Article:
The aftercare regimen depends on the kind of therapy you receive. Most patients who undergo surgery are given instructions for proper wound care after the session. They will also be advised about pain relief methods, activity restriction, follow-up, and the expected recovery time.

However, the most important aspect of skin cancer posttreatment care is recurrence surveillance. Most squamous and basal cell carcinoma relapses occur within the first 5 years. The likelihood of recurrence significantly declines afterward.

Most melanoma relapses also occur in the first 5 years after treatment. However, regrowth of this aggressive tumor is still possible even decades later. Continuous posttreatment monitoring is vital because recurrent tumors, whether melanomatous or not, are usually more aggressive than the first.

How Do You Prevent Ear Skin Cancer?

Preventive measures for skin cancer, in general, include the following:

  • Regular and adequate sun protection, seeking shade and using wide-brimmed hats, clothes, and sunscreen when outdoors
  • Periodic skin self-examinations
  • Treating precursor lesions like actinic keratosis
  • Maintaining a healthy diet, ensuring balanced levels of skin cancer-protective niacinamide and vitamin A

Additionally, patients on immunosuppressants may talk to their healthcare providers about modifying their immunosuppressive regimen. People who receive skin cancer treatment should schedule regular follow-ups with their healthcare providers for recurrence monitoring. Skin cancer prevention is always much better than cure, as prevention helps you avoid complications from the condition or its treatment.

Your Best Hope After an Ear Skin Cancer Diagnosis

Outer ear cancers often involve the skin, with slow-growing squamous cell carcinoma being the most common. Of the currently available treatment options, Mohs surgery offers the best outcomes for skin-confined tumors, whereas wide excision serves as an alternative for deeper but still operable lesions. Still, vigilance is key to dealing with this condition, as prevention and early treatment are the best strategies that can help vulnerable people avoid complications.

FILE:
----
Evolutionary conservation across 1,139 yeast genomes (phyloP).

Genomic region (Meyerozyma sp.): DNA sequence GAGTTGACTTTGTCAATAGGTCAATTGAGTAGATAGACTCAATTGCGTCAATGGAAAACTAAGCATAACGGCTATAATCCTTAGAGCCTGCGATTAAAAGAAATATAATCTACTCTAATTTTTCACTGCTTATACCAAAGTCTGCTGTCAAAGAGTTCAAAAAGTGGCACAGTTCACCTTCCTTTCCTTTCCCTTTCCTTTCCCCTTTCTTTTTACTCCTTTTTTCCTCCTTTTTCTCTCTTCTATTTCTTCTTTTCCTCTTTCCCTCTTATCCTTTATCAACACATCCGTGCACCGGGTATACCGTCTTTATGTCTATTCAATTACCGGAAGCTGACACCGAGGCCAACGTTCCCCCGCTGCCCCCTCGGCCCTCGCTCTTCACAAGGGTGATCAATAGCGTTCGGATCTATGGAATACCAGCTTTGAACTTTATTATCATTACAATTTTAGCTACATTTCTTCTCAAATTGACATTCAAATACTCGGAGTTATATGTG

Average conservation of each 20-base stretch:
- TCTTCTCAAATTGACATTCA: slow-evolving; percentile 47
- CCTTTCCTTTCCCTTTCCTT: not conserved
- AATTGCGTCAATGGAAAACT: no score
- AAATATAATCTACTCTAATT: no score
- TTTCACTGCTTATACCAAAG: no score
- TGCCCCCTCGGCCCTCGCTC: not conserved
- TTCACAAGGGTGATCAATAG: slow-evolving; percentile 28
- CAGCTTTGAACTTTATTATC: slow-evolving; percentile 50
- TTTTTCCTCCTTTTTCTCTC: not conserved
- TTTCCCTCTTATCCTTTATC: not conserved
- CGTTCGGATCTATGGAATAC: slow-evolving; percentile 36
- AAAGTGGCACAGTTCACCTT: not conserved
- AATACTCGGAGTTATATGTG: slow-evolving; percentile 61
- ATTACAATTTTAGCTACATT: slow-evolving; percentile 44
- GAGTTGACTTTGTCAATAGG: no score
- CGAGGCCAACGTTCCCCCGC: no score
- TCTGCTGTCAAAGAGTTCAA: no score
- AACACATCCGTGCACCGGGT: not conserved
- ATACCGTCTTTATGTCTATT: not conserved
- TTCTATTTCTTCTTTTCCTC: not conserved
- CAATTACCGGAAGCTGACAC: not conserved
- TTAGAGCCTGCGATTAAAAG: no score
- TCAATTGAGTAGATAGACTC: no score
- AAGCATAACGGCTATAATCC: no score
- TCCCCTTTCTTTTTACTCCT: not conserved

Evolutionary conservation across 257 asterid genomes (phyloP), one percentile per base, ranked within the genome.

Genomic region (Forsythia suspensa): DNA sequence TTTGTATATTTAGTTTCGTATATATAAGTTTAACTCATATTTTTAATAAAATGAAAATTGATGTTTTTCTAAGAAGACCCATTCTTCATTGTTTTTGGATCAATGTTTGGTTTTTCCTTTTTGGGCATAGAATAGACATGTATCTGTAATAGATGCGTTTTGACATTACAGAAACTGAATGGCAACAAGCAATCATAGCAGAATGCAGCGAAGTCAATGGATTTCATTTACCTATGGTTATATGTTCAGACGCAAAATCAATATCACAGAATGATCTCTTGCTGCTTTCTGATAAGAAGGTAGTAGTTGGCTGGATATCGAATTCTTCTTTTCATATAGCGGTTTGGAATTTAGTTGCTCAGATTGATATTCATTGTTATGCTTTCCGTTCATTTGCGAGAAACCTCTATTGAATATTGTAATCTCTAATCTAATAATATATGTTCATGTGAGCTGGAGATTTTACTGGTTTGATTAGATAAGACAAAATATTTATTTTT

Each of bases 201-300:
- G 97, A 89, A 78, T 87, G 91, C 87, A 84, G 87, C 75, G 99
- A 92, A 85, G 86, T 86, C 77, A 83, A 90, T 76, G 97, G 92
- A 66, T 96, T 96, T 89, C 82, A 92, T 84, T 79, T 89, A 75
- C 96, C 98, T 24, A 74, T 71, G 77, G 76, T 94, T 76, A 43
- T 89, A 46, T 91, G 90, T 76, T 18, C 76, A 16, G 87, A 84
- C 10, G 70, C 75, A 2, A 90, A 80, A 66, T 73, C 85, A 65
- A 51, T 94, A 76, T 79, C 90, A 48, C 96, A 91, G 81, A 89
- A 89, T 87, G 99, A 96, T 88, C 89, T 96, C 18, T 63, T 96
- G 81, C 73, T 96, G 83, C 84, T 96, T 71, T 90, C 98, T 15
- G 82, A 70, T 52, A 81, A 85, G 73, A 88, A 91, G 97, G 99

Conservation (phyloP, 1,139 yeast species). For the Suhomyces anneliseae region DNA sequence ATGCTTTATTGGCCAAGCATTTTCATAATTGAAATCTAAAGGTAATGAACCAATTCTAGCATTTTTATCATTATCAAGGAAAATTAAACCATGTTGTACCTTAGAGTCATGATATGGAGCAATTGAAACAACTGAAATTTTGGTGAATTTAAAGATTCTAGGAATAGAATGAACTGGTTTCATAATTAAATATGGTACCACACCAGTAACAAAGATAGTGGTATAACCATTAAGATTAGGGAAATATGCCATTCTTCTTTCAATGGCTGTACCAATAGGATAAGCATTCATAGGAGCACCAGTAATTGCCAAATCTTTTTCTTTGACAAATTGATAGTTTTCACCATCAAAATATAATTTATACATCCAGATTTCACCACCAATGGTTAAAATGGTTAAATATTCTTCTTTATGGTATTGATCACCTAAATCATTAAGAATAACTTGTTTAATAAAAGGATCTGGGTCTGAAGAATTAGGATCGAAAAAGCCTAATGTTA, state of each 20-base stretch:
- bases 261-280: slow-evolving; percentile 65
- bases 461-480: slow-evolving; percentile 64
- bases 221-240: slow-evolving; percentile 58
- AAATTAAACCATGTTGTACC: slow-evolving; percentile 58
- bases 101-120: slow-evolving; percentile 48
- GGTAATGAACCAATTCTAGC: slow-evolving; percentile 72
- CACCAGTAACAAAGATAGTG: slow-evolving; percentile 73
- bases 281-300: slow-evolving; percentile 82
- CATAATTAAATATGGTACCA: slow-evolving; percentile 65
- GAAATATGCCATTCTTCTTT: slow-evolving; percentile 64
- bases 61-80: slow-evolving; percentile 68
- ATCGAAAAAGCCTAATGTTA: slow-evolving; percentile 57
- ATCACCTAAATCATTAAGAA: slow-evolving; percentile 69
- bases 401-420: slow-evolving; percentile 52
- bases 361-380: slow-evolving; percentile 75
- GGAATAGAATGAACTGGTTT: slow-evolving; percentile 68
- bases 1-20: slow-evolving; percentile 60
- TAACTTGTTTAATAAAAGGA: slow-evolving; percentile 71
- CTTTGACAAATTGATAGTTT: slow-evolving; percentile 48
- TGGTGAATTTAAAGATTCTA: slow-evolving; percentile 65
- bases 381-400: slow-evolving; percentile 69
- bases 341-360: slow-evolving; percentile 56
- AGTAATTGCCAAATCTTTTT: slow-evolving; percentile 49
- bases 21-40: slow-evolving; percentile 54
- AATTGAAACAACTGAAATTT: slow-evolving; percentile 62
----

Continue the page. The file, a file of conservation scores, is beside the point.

Ear Basal Cell Carcinoma Before and After Mohs Surgery

Ear skin cancer requires a specialized team of doctors for proper management. Among these professionals, the dermatologist is pivotal. With their skin health expertise, they ensure accurate diagnosis, provide the necessary treatment, and educate patients on prevention and skincare practices to avoid recurrence.

Finding a qualified and reputable dermatologist to fulfill all these roles is vital in battling this serious illness. Your best move is to trust a board-certified dermatologist with a solid track record to guide you through this journey.

Bothered by a Suspicious Ear Lesion? LA’s Award-Winning Skin Cancer Doctors Can Help

Your ears contribute to your physical appeal. More importantly, they are crucial to daily functions like social interaction, responding to environmental cues, and protection from hazards. Needless to say, a serious condition like skin cancer can impact your health and quality of life.

If you or a loved one has ear skin cancer, worry not. BHSkin Dermatology’s skin cancer specialists are some of the best in California. For years, they have helped many patients get rid of this condition. Visit us at our Glendale or Encino office or use our telederm portal for your initial consultation.

Book your appointment today!


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Author: Don Mehrabi

Don Mehrabi, MD, FAAD, is LA’s leading board-certified dermatologist who treats patients, builds the BHSkin clinics, and raises three kids. This blog builds on medical studies combined with Dr. Mehrabi's first-hand experiences from practicing in Encino-Tarzana, Glendale, and online